Category Archives: No Excuses Thursday

The route varies, the night doesn’t.

The Beast of Clough Lane

The Beast of Clough Lane

As the weather has improved our Thursday night excursions have become more regular and the title “No Excuses Thursday” is beginning to have some meaning once again. We have added a couple of new members in recent weeks and lost a regular as well. We’ve explored new trails with intimidating names like “Wide Bar Death” and seen some of the beasts that inhabit the moors at dusk.

Stags on Blackamoor

Stags on Blackamoor

 

I also had my first big off in nearly a year descending Clough Lane. I completely misjudge the corner at the end and ploughed straight into a dry stone wall at 30 mph. I can only liken it to the helplessness of falling nightmares I’ve had where the ground hurtles towards your face and you wake at the moment of impact. I had just enough time to think, I’m going to wake up in hospital… the wife is going to kill me… before BANG!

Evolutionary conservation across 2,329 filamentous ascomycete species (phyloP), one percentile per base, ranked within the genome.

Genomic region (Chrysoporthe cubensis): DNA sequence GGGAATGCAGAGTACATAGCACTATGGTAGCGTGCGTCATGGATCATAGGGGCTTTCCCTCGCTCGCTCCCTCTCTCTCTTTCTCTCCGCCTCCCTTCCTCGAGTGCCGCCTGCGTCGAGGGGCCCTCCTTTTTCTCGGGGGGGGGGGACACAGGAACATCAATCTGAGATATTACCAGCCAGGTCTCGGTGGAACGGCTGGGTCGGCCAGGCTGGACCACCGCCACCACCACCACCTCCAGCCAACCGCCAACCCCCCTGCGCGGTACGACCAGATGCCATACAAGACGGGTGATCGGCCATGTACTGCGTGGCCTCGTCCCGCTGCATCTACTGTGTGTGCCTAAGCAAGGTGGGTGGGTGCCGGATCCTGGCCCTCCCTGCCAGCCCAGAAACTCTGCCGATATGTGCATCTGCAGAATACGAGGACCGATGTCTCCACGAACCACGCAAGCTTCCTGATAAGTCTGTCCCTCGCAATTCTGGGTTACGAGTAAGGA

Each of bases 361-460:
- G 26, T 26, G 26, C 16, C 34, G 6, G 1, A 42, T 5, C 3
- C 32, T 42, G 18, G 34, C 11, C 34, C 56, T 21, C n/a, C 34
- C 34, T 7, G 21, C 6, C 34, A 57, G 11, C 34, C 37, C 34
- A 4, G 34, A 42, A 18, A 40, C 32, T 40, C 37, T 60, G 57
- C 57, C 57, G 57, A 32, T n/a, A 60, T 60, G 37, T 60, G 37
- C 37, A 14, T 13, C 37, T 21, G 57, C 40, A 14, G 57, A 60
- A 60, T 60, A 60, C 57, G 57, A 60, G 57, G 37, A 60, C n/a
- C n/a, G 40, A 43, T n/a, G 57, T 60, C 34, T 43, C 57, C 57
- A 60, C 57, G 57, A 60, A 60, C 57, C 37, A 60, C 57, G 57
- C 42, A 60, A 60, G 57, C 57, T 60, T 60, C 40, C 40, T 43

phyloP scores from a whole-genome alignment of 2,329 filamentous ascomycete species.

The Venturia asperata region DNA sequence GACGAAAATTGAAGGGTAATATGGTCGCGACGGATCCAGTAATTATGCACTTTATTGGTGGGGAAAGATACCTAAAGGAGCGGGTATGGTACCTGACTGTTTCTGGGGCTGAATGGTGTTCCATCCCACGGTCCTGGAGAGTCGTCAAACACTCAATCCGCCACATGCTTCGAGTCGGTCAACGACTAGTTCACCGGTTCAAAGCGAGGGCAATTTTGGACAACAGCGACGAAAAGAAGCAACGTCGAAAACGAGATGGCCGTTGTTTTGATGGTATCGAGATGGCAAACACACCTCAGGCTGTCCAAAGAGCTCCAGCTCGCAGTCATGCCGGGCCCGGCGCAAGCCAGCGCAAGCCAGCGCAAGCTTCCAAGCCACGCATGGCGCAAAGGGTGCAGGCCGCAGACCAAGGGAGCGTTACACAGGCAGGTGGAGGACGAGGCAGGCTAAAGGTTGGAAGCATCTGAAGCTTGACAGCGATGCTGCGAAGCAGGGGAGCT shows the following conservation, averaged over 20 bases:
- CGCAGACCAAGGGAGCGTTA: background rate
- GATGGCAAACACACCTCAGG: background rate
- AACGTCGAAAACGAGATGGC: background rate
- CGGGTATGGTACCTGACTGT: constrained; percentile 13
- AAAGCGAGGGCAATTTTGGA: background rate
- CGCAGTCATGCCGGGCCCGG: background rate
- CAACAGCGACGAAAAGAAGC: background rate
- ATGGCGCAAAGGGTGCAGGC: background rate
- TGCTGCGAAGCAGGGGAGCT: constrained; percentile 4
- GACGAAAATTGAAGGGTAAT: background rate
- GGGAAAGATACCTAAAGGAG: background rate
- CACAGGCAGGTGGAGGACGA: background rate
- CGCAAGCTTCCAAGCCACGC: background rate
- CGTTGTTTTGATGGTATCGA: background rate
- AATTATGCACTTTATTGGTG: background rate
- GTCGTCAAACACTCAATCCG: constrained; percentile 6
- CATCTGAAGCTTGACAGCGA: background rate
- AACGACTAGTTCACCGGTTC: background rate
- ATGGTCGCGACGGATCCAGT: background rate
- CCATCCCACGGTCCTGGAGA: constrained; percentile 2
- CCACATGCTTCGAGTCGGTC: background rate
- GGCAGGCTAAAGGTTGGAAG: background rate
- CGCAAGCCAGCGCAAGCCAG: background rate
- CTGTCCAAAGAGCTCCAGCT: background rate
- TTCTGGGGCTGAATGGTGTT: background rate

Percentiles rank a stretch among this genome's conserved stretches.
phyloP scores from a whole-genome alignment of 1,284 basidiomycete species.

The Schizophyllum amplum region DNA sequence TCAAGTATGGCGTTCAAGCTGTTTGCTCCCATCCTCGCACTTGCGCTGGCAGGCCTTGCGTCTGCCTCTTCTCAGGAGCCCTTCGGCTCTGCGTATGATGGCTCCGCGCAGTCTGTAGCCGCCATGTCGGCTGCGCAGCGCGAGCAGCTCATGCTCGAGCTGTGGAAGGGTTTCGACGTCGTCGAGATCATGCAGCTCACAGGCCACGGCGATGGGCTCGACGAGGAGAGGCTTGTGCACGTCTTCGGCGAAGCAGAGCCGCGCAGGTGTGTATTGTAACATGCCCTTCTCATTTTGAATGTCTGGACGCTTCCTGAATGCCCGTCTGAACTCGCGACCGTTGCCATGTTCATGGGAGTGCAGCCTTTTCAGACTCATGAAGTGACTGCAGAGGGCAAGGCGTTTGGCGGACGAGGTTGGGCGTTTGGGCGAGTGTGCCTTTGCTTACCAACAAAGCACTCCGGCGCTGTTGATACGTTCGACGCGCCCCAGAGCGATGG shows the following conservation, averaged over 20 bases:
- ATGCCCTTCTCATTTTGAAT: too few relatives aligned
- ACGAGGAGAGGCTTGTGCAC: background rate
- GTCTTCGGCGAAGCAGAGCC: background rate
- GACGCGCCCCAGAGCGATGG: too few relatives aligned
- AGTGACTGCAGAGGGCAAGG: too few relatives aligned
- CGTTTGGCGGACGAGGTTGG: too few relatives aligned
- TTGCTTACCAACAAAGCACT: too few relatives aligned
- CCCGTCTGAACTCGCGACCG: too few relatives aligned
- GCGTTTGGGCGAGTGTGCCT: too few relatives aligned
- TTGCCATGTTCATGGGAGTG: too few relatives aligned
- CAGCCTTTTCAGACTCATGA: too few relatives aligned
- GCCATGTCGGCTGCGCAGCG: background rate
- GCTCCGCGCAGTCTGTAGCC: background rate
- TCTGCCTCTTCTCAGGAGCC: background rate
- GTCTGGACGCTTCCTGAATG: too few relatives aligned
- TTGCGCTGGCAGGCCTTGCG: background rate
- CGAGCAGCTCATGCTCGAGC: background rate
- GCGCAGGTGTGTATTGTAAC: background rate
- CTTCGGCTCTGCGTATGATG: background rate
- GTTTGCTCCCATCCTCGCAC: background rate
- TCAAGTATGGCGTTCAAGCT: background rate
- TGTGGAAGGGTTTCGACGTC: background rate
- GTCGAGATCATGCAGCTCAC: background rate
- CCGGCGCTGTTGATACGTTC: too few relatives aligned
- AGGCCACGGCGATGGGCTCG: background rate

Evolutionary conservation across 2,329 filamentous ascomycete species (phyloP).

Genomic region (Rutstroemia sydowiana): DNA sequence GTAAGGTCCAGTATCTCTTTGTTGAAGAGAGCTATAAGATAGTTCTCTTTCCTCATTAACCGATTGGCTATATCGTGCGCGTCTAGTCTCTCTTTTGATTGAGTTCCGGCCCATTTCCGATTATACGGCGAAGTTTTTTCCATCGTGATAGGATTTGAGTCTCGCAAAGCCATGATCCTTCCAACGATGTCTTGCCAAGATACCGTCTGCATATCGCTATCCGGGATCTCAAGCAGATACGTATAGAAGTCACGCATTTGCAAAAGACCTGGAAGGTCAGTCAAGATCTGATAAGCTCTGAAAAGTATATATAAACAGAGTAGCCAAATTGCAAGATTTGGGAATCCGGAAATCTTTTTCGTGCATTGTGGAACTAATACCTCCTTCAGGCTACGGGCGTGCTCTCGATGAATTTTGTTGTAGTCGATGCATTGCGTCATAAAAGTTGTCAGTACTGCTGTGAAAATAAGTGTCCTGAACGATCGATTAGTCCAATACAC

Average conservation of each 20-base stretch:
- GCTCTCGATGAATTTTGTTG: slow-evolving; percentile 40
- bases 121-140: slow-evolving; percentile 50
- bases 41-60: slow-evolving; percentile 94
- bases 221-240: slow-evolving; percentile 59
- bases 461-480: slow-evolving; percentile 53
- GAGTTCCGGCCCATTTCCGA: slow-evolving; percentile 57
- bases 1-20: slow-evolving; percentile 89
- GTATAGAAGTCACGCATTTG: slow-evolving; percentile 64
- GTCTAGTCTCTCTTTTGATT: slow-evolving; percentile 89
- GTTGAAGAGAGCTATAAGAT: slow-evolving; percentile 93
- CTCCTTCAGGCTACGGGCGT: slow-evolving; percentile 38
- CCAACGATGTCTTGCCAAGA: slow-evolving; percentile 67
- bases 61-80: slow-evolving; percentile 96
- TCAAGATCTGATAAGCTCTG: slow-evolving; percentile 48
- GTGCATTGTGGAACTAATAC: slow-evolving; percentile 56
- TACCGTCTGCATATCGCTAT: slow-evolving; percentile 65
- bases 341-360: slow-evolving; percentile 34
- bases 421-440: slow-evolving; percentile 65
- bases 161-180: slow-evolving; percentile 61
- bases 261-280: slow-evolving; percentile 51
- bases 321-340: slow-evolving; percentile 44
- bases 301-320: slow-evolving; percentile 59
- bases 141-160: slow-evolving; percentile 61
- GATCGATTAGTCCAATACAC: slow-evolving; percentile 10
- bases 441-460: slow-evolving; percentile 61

Mashed fingers

Mashed fingers

Chadders was closer enough to see me somersault over the 4 foot wall and leave my bike casually resting against it like a country gent. I’m told it was spectacular. Miraculously the bike was unscathed and I got away with three severely mashed fingers on my right hand where they had been caught between the brake lever and the stone. I say “got away with” as I broke no bones and had to ask Chadders to check if my throbbing left ear was still attached, happily it was. Given the severity of the crash I was very lucky, 30mph to 0 in 1.5 seconds I’m told equates to pulling a couple of G.

30mph to 0 in 1.5 seconds

30mph to 0 in 1.5 seconds